Poland suffers first cases of African swine fever in pigs

Piglets at a farm in Dabkowice, central Poland on April 6, 2009

Poland on Wednesday confirmed its first cases of deadly swine fever in domestic pigs, as the World Trade Organisation reviewed a Russian embargo on EU pork imports imposed over the disease.

"Test results showed the first outbreak of African swine fever on a farm with five pigs," in the eastern region of Bialystok bordering Belarus, Polish veterinary authorities said in a statement.

The animals were destroyed and 37 surrounding farms with 192 pigs were put under quarantine, it added.

The development comes the day after fellow EU member Latvia declared a state of emergency in a second area of the Baltic state as efforts continued to contain an outbreak of the fever among pigs.

Lithuania ordered a mass cull of earlier this year, targeting 90 percent of the estimated 60,000 living on its territory, after the disease was detected in animals thought to have come from Belarus.

Poland first imposed measures in February to safeguard its lucrative pork exports, worth 912 million euros ($1.2 billion) last year, after the disease was found in two wild boar.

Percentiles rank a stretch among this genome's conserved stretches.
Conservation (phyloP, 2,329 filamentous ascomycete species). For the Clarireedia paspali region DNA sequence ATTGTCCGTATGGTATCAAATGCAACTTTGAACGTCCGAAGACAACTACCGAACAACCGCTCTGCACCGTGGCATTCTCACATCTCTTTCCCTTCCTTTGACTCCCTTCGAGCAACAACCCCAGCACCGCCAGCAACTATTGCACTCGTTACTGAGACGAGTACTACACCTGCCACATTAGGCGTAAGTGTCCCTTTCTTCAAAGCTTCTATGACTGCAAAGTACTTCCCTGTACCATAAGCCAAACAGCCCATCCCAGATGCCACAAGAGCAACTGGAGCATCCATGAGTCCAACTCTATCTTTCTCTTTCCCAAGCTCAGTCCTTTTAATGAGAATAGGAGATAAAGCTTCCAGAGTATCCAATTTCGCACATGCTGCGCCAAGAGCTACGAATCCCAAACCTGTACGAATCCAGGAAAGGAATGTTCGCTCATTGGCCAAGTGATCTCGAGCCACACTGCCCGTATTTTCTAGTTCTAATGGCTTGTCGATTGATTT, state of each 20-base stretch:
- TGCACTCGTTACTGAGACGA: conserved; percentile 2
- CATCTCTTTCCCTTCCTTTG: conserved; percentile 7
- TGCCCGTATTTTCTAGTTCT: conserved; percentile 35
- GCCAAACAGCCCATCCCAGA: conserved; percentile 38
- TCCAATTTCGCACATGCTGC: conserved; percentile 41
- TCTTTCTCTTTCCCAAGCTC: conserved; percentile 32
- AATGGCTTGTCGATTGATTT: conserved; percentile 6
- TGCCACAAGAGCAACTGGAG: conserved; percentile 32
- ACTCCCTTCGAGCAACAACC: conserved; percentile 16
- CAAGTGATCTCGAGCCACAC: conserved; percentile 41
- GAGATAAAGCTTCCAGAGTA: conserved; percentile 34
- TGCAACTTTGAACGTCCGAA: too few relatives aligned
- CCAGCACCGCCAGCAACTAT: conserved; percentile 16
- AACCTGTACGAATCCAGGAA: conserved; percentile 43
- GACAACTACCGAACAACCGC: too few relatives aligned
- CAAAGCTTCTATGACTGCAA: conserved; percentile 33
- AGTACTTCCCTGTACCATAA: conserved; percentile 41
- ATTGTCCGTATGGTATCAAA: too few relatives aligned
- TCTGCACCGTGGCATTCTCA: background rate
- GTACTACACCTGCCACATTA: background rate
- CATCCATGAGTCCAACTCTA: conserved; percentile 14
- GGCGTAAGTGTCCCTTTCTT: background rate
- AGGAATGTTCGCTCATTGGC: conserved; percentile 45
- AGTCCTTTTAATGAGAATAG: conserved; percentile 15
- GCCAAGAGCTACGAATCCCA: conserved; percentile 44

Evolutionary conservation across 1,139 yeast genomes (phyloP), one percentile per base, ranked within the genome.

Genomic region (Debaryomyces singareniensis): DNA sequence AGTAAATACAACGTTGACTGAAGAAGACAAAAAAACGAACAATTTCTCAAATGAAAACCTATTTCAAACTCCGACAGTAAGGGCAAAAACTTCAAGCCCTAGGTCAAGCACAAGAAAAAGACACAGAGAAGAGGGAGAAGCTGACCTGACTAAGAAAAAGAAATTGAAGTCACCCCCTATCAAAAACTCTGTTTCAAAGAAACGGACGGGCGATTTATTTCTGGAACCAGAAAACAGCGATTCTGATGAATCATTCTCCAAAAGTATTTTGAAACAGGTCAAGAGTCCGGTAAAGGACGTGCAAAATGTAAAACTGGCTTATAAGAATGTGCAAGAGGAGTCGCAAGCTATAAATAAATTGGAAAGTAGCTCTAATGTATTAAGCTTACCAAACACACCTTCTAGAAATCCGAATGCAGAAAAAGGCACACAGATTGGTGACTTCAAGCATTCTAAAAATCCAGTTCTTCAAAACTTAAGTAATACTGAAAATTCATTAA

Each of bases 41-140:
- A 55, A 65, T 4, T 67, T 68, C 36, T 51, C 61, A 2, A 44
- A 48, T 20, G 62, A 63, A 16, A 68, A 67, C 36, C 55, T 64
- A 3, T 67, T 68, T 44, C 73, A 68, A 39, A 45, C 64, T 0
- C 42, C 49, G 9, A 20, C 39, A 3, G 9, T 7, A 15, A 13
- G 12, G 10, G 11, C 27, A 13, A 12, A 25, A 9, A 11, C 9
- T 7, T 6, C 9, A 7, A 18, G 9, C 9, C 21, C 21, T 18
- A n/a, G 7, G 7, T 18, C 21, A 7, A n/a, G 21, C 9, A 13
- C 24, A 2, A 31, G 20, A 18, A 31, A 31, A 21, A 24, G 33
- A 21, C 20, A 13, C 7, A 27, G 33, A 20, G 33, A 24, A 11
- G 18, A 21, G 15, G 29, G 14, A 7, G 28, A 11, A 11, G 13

China nevertheless banned Polish pork and Russia slapped its own blanket ban on pork imports from the 28-member European Union, a move Brussels criticised as "disproportionate".

African swine fever is harmless to humans but lethal to pigs and has no known cure, posing a grave threat to commercial farms.

China, home to the world's biggest pig population, is also the largest importer of Polish pork, buying 52,000 tonnes worth 68 million euros ($92 million) in 2013.

Russia absorbs a quarter of the EU's pork exports, worth around 1.4 billion euros a year.

Trade sources said the WTO's disputes settlement body has created panels to hear complaints about Moscow's ban on EU pork imports, which come at a time of heightened tension between Russia and Brussels over Ukraine.

African has spread throughout the Balkans, the Caucasus and Russia since 2007, and is endemic to areas of Africa, according to the United Nations' Food and Agriculture Organisation (FAO).

The FAO warns of "vast losses" if it migrates from Russia to China, which is home to half of the world's .

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